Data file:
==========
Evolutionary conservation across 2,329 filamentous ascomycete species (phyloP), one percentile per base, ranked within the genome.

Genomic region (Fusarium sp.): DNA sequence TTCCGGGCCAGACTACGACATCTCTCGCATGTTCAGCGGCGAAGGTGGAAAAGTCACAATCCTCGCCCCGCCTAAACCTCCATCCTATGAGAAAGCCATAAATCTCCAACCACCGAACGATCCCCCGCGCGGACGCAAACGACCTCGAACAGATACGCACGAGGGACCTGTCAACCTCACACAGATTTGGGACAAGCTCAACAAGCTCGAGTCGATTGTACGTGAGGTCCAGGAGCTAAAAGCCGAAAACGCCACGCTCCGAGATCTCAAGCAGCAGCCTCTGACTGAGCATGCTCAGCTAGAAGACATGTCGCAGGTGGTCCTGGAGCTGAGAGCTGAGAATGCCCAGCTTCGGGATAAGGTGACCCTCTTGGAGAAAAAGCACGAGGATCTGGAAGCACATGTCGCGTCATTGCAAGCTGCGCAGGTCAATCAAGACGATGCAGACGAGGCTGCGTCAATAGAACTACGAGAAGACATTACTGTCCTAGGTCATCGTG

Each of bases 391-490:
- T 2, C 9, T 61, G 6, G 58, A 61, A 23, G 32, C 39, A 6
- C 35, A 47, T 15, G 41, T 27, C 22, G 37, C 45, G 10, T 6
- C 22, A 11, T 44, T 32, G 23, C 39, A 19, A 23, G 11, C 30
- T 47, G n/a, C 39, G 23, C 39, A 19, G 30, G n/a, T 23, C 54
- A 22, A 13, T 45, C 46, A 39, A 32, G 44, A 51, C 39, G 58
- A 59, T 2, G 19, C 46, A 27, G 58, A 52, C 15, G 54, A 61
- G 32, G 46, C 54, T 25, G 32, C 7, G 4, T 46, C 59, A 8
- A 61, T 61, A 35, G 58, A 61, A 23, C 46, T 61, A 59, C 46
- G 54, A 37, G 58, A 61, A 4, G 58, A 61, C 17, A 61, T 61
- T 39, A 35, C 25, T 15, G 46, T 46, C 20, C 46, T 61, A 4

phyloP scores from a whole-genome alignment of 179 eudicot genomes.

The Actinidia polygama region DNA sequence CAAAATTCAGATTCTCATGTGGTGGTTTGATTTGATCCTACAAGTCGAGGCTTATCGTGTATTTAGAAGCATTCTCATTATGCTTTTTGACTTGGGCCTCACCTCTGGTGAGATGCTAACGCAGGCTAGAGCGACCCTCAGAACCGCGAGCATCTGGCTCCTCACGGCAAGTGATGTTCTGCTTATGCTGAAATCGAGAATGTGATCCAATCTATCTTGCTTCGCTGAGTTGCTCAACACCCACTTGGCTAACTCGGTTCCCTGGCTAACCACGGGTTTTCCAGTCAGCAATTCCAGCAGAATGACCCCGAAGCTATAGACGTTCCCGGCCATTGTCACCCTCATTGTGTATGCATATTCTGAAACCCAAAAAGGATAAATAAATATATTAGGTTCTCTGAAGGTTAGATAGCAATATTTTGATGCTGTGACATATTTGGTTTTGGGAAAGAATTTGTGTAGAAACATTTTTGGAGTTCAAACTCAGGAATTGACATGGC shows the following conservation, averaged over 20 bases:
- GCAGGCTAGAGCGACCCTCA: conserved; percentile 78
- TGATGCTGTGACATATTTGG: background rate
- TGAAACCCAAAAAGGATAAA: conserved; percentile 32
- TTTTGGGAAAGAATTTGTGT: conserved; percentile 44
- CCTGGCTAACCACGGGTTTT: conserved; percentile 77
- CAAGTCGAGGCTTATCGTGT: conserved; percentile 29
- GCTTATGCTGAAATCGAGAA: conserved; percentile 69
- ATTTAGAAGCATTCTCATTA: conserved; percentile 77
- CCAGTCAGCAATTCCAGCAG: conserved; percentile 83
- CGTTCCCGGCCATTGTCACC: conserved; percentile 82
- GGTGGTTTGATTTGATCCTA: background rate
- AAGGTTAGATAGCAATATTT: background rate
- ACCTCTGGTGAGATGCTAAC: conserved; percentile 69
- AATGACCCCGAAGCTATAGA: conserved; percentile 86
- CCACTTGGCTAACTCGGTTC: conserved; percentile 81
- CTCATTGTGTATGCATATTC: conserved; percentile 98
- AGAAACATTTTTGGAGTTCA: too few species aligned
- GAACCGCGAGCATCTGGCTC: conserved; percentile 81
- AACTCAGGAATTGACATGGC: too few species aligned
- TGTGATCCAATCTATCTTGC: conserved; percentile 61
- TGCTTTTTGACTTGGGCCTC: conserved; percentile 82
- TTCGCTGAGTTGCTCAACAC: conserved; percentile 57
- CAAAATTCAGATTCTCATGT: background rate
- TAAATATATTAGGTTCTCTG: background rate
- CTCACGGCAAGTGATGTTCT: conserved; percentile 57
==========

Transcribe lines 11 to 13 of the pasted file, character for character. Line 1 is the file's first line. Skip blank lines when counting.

- A 61, T 61, A 35, G 58, A 61, A 23, C 46, T 61, A 59, C 46
- G 54, A 37, G 58, A 61, A 4, G 58, A 61, C 17, A 61, T 61
- T 39, A 35, C 25, T 15, G 46, T 46, C 20, C 46, T 61, A 4